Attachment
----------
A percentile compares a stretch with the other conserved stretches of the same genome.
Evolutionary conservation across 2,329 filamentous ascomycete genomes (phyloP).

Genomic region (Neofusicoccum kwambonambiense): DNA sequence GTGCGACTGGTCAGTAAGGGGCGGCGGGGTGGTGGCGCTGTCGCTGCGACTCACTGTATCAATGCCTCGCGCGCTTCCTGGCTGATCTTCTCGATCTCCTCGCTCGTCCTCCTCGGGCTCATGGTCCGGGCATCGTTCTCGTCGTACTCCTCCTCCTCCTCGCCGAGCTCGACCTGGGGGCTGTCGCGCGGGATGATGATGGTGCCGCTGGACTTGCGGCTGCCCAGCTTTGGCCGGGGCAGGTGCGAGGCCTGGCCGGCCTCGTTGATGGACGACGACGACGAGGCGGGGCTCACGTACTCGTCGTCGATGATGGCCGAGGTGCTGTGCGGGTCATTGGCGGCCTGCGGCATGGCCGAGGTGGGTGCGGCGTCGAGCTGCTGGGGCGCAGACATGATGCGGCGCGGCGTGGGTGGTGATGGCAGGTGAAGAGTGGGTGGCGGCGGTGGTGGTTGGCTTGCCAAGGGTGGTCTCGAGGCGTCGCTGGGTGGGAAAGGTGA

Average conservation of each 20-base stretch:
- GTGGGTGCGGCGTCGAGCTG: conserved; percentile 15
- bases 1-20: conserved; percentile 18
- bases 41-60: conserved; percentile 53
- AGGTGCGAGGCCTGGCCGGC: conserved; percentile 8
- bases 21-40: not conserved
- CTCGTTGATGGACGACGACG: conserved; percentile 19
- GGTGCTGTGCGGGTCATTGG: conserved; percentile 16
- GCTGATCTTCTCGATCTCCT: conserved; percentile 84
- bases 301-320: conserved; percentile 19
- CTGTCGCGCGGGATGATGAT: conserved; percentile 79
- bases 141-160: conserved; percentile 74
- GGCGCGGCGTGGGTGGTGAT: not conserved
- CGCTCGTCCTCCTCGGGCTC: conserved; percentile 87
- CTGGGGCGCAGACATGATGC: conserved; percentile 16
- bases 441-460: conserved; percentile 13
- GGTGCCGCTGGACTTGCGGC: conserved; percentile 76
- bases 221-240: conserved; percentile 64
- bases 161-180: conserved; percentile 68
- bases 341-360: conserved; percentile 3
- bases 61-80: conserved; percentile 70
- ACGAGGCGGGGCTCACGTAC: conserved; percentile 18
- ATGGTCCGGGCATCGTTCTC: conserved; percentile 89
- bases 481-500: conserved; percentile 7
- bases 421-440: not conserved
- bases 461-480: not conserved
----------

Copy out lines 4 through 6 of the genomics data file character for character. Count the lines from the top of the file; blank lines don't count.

Average conservation of each 20-base stretch:
- GTGGGTGCGGCGTCGAGCTG: conserved; percentile 15
- bases 1-20: conserved; percentile 18